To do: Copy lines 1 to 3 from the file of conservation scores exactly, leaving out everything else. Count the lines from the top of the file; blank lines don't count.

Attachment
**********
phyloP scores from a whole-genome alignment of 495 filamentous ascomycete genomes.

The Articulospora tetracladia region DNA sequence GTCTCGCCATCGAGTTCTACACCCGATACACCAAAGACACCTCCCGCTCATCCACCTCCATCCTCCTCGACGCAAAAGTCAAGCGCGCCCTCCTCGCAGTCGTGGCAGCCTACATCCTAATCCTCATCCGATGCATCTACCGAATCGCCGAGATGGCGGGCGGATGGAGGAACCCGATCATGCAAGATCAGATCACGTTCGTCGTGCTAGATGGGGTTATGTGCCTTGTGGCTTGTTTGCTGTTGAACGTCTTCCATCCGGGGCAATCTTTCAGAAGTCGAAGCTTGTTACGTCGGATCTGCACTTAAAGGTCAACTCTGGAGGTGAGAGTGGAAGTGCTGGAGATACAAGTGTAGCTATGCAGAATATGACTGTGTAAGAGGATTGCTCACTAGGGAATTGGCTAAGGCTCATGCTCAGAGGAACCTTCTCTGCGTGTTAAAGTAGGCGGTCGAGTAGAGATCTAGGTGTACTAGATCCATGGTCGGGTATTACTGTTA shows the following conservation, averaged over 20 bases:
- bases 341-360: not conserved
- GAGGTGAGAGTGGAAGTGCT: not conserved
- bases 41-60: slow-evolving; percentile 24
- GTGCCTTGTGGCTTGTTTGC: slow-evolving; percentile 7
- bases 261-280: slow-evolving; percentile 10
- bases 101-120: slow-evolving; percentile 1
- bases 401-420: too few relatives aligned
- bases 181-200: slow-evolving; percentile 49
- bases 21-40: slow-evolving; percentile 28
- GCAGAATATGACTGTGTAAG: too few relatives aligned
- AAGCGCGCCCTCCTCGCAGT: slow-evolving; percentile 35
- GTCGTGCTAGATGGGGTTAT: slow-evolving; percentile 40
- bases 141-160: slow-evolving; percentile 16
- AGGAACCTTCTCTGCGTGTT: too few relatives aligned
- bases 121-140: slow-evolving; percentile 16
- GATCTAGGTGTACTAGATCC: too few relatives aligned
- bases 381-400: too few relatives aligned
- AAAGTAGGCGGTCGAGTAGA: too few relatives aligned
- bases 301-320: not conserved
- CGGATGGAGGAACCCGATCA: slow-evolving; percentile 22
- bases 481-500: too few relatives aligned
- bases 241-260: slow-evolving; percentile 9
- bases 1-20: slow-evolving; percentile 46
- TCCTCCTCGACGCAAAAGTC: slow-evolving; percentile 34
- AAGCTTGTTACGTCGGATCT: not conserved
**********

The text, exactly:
phyloP scores from a whole-genome alignment of 495 filamentous ascomycete genomes.

The Articulospora tetracladia region DNA sequence GTCTCGCCATCGAGTTCTACACCCGATACACCAAAGACACCTCCCGCTCATCCACCTCCATCCTCCTCGACGCAAAAGTCAAGCGCGCCCTCCTCGCAGTCGTGGCAGCCTACATCCTAATCCTCATCCGATGCATCTACCGAATCGCCGAGATGGCGGGCGGATGGAGGAACCCGATCATGCAAGATCAGATCACGTTCGTCGTGCTAGATGGGGTTATGTGCCTTGTGGCTTGTTTGCTGTTGAACGTCTTCCATCCGGGGCAATCTTTCAGAAGTCGAAGCTTGTTACGTCGGATCTGCACTTAAAGGTCAACTCTGGAGGTGAGAGTGGAAGTGCTGGAGATACAAGTGTAGCTATGCAGAATATGACTGTGTAAGAGGATTGCTCACTAGGGAATTGGCTAAGGCTCATGCTCAGAGGAACCTTCTCTGCGTGTTAAAGTAGGCGGTCGAGTAGAGATCTAGGTGTACTAGATCCATGGTCGGGTATTACTGTTA shows the following conservation, averaged over 20 bases:
- bases 341-360: not conserved